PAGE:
We find that use of a wetsuit during a sports activity indicates that it may be an article of sports clothing. Further, even if we accept protestant's argument that the wetsuit is not worn for "decency, comfort or adornment", we are not persuaded that such a limitation on use precludes classification as a garment or sports clothing. The "garment" headings of chapter 61,
HTSUSA, provide for certain types of goods, and we find that wetsuits are classifiable as protective sports clothing of chapter 61, HTSUSA.

E. GRI 4

General Rule of Interpretation 4 provides that:

Goods which cannot be classified in accordance with the above rules shall be classified under the heading appropriate to the goods to which they are most akin.

Assuming, arguendo, that protestant correctly argues that the wetsuits are described by the terms "sports equipment", we believe that two headings may describe the goods although both headings cannot prima facie classify the goods since the legal notes are mutually exclusive, as noted above. Therefore, GRI's 1 through 3 direct us to two headings whose terms describe the wetsuits but whose applicable legal notes exclude the other from consideration. The headings describe goods not classifiable by "the above rules." In the case, assuming that both headings describe the goods, we believe that the garments headings provide for products which are most akin to wetsuits. Wetsuits are fitted to cover the body, as are ski suits or coveralls. They have protective features as do radiation suits or airmen's clothing. They are sized and manufactured like other garments. Wetsuits are not the same as the equipment found in heading 9506, HTSUSA. They are not akin to water skis, surfboards, etc. Therefore, even if we were to accept Protestant's arguments that the wetsuits were equipment, we would not agree that such a finding necessarily excludes consideration of the garment headings. Considering the similarities among the various exemplars, we would still classify the wetsuits as garments.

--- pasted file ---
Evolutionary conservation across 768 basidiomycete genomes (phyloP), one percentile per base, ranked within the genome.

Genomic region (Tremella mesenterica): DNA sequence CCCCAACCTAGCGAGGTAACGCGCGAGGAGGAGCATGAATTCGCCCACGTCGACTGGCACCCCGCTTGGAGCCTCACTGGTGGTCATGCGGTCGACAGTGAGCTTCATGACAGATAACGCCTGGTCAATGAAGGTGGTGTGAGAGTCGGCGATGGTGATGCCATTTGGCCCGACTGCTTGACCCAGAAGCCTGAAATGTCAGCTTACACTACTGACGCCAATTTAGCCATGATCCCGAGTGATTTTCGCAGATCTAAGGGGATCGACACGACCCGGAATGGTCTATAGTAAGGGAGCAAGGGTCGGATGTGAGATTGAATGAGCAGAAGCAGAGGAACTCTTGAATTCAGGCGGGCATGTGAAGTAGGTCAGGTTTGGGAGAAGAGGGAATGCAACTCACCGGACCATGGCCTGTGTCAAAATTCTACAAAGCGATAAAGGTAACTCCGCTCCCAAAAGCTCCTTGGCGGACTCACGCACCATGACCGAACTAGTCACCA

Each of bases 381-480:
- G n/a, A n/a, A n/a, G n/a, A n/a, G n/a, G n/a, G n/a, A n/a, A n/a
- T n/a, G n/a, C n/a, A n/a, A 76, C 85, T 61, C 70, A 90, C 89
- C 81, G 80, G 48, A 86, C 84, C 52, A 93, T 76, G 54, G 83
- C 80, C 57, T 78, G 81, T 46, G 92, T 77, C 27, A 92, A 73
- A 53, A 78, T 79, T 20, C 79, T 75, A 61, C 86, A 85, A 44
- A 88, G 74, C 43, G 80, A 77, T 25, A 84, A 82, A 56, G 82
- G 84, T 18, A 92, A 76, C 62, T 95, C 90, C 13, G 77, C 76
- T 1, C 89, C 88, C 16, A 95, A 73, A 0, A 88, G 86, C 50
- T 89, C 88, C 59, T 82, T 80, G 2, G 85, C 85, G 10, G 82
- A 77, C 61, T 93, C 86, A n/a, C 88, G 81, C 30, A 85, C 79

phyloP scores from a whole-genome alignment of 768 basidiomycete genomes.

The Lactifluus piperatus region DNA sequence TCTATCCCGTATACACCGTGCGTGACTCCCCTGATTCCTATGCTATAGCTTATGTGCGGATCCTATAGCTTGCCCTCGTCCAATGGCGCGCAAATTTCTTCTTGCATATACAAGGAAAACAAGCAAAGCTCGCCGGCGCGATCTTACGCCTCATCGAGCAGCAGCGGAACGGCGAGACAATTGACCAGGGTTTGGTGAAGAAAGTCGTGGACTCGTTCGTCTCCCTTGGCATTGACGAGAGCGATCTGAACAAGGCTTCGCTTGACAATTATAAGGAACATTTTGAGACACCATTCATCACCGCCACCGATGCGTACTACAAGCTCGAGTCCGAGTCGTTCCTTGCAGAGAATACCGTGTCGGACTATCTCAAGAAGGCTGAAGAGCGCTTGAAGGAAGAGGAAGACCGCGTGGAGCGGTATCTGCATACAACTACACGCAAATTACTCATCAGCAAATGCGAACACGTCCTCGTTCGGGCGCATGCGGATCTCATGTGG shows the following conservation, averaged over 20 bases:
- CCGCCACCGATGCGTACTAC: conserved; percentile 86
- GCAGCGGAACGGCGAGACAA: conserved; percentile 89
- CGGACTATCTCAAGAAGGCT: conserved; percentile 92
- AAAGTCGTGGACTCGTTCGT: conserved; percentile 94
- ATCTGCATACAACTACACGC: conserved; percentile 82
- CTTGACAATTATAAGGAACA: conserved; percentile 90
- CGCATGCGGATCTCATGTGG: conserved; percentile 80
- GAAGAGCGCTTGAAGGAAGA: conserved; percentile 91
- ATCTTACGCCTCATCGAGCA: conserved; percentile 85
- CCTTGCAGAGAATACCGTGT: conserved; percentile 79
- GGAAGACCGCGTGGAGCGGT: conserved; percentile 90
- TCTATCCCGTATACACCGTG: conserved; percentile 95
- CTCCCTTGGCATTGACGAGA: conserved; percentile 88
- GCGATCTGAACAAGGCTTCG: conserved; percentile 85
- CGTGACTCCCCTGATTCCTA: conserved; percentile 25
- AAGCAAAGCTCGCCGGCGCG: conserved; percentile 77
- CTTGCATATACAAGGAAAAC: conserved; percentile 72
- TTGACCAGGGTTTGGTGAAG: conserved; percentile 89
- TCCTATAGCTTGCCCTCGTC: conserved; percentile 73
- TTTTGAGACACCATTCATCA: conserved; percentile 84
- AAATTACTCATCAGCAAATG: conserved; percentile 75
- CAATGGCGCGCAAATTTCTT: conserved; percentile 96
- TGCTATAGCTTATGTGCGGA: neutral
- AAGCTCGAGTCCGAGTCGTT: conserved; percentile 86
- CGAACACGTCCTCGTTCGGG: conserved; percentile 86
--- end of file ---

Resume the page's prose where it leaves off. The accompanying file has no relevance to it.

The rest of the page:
F. Footwear, Headgear and Gloves

By an analysis parallel to that described above, footwear, headgear and gloves made from neoprene/textile laminate and designed for use in a water-sport activity are not classifiable as "water-sports equipment", but are classifiable as sports footwear, sports headgear and sports gloves, respectively.


The protest should be DENIED in full.

All styles of the wetsuits, regardless of the extent to which they cover the wearer's body, are classified as garments in chapter 61, HTSUSA. Wetsuits made from the "Sea-flex" material, have a knit or crocheted fabric laminated to both sides of the neoprene rubber, are classified in heading 6113, HTSUSA. Wetsuits made from the "Durasoft" material, having a plush or pile material laminated to the interior surface are classified in heading 6114, HTSUSA,

Footwear manufactured from both type of neoprene/textile laminate are classified in heading 6404, HTSUSA.

Headgear manufactured from both types of neoprene/textile laminate are classified in heading 6505, HTSUSA.

Gloves manufactured from both types of neoprene/textile laminate are classified in heading 6116, HTSUSA.

A copy of this decision should be attached to the CF 19, notice of action, to be provided to the protestant.


John A. Durant, Director